The TV ships set to its Standard mode with the backlight maxed at 100. This will give you around 92 footLamberts of peak white output, more than enough for the brightest living room or sports bar.
Of the three color temp presets Normal is the warmest and it’s still much to cool. Red runs off the chart completely by the 60-percent level and green almost disappears at 80 but makes a comeback in the brightest steps. Blue meanwhile is very forward. All of this makes for a fairly flat picture that looks bright but lacks depth and color detail.
The M65-C1 offers two color-accurate modes called Calibrated and Calibrated Dark. They only differ in their position of the backlight control. The graph above represents Calibrated and as you can see, grayscale tracking is pretty good with all errors below the visible threshold. Gamma however is another story. It looks that way thanks to the LED Active Zones option. It’s turned on by default. It doesn’t make for a good chart but in practice, it increases perceived contrast significantly.
To calibrate the grayscale and gamma tracking I turned off LED Active Zones. That evens out gamma pretty well though I had to bump the preset up to 2.4 for best results. With a few tweaks to the RGB gain and bias controls as well as the 40-percent level of the 11-point white balance editor, I got the grayscale error well under one Delta E. This is excellent performance especially for a $1500 television.
Once the calibration was complete I turned LED Active Zones back on. The gamma returned to its previous state. You might think this would have a negative impact on image quality but honestly I don’t believe it does. The issue comes down to the way gamma is measured. Using the zone dimming increases contrast and improves the picture. It just doesn’t produce a good-looking gamma chart.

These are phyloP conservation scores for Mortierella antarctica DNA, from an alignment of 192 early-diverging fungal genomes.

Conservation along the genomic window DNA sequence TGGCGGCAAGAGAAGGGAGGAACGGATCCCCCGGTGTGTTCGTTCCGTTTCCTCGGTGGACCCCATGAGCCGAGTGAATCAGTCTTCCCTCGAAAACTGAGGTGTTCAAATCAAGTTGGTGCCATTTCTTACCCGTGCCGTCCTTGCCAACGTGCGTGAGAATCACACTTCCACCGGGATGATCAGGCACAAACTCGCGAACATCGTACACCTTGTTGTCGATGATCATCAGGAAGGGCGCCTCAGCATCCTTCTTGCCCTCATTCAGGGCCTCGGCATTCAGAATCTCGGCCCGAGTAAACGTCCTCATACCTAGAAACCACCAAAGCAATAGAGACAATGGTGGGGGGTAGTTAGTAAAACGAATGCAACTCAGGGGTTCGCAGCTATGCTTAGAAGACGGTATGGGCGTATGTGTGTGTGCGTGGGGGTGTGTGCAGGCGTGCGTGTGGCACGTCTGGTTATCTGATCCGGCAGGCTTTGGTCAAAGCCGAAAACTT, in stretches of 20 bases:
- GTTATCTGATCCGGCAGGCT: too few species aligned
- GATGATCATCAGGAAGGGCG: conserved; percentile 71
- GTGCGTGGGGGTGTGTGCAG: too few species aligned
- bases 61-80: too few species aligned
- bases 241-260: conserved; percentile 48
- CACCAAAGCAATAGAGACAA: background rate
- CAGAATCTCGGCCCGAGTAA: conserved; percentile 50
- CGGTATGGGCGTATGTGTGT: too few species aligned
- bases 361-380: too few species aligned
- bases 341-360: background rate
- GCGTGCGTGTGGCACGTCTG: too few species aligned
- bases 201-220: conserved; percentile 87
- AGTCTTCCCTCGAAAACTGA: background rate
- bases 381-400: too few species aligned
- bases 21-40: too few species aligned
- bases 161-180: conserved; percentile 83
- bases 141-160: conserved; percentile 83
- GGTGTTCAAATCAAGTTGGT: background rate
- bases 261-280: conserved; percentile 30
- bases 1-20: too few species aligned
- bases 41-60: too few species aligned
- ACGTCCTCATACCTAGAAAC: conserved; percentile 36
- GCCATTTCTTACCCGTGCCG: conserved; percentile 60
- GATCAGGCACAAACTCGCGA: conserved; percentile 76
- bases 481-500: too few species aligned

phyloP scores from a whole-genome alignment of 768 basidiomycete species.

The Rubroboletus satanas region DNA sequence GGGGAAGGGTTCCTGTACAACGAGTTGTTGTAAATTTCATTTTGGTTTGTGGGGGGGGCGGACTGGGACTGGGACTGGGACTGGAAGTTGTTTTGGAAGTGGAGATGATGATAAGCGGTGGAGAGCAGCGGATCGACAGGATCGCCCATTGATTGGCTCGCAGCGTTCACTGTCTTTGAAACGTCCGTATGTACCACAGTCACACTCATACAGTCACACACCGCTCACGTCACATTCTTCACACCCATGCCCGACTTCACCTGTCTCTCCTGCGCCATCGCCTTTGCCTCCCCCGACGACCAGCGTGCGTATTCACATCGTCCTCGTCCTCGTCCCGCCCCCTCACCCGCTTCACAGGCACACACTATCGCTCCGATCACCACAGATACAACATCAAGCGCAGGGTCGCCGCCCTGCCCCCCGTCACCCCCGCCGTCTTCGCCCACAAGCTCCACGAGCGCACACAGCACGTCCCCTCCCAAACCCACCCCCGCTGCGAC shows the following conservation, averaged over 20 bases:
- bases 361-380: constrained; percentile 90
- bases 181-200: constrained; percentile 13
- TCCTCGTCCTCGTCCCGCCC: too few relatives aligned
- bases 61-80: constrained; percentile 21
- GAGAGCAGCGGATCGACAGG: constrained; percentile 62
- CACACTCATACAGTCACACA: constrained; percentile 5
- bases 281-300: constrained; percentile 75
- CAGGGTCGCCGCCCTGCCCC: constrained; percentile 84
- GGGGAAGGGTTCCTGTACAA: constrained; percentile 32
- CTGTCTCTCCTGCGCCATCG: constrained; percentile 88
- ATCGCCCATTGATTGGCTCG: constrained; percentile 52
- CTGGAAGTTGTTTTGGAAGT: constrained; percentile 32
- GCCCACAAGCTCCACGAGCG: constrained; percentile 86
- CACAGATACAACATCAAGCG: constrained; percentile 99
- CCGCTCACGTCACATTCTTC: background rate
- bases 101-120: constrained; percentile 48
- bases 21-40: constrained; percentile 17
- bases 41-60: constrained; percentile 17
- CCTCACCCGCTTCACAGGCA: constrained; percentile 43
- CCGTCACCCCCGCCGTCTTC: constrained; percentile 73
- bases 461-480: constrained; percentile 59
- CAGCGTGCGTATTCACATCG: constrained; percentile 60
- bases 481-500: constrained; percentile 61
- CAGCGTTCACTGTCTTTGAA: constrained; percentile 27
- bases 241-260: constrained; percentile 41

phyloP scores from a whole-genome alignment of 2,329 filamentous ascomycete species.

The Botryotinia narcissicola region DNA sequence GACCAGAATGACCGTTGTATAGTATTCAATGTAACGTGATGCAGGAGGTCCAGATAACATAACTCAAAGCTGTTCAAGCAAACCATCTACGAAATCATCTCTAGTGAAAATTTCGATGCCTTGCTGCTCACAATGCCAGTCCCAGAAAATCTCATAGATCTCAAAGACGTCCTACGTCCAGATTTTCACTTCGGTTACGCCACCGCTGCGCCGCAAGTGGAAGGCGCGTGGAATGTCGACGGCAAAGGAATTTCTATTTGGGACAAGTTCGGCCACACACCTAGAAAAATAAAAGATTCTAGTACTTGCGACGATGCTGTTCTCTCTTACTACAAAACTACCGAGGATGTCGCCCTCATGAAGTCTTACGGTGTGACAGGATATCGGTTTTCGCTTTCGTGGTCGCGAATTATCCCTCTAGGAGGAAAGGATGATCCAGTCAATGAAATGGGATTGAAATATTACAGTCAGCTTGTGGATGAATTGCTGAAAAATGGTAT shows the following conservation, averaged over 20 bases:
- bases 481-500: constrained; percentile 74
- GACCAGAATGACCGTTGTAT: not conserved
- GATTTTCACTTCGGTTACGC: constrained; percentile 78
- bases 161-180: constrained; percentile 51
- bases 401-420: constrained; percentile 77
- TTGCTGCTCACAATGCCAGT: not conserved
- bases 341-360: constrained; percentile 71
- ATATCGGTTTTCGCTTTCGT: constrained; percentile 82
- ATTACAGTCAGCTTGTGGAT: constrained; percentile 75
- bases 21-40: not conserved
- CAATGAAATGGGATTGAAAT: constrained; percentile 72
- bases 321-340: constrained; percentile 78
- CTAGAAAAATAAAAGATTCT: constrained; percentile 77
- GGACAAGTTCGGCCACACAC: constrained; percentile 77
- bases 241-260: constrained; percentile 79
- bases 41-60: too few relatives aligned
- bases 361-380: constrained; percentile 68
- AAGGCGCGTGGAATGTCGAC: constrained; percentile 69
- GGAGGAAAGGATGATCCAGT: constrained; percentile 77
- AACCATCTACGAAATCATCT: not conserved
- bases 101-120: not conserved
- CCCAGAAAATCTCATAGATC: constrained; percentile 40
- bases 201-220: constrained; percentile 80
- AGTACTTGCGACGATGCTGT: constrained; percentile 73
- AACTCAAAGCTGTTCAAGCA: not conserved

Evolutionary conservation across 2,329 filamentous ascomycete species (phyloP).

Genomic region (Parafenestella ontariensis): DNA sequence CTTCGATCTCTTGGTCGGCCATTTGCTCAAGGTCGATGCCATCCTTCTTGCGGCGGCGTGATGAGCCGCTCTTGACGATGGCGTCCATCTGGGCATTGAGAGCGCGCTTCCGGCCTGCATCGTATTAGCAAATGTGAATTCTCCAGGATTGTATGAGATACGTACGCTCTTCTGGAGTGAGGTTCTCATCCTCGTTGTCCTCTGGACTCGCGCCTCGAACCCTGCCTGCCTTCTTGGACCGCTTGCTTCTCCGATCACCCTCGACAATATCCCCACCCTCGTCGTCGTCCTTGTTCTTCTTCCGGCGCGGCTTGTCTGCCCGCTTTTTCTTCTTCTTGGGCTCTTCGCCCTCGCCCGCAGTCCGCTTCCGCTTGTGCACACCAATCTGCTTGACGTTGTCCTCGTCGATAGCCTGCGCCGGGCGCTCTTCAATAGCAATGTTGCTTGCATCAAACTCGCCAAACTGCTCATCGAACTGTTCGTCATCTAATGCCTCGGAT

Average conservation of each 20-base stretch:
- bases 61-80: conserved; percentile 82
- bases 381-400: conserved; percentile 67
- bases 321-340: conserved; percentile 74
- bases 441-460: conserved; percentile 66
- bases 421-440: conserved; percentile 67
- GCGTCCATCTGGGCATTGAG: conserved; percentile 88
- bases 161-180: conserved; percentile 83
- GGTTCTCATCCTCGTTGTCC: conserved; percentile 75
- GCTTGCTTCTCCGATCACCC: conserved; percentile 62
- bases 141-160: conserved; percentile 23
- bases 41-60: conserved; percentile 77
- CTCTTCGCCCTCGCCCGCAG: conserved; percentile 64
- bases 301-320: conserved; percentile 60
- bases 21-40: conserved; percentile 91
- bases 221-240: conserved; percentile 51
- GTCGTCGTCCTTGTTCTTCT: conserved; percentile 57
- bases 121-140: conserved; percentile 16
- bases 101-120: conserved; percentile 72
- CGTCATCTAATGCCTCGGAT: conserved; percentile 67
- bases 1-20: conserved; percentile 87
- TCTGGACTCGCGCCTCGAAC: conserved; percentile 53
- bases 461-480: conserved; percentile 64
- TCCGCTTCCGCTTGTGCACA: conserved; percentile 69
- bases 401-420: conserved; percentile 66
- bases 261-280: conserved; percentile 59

Like the grayscale results above, Standard mode looks pretty rough in the color gamut and luminance tests. The too-blue white point pulls the secondary colors well off their targets. And the skewed gamma hurts both the saturation and luminance measurements.
Switching to the Calibrated mode cleans up the CIE chart beautifully but gamut luminance still suffers when LED Active Zones are turned on. I still maintain that the TV looks better that way even though my charts say otherwise.
With LED Active Zones off and a few small adjustments to the color management system I achieved results worthy of a high-end professional computer monitor. This is well beyond what I’d expect from a $1500 TV.
I’ve included this final chart to show how gamma interacts with color accuracy. The CIE chart looks OK but luminance values are quite high. Again it’s not a flaw in the TV as much as it is in the way gamma is measured. Even though I stand behind this testing methodology, it’s important to do a visual reality check especially when any sort of dynamic range manipulation (zone dimming for example) is being used.
I was surprised by these results. Very few displays clip above-white or below-black. This isn’t a big deal since video content isn’t supposed to contain information below level 16 or above level 235. But there are occasions when that rule is bent. It didn’t impact any of the content I watched though.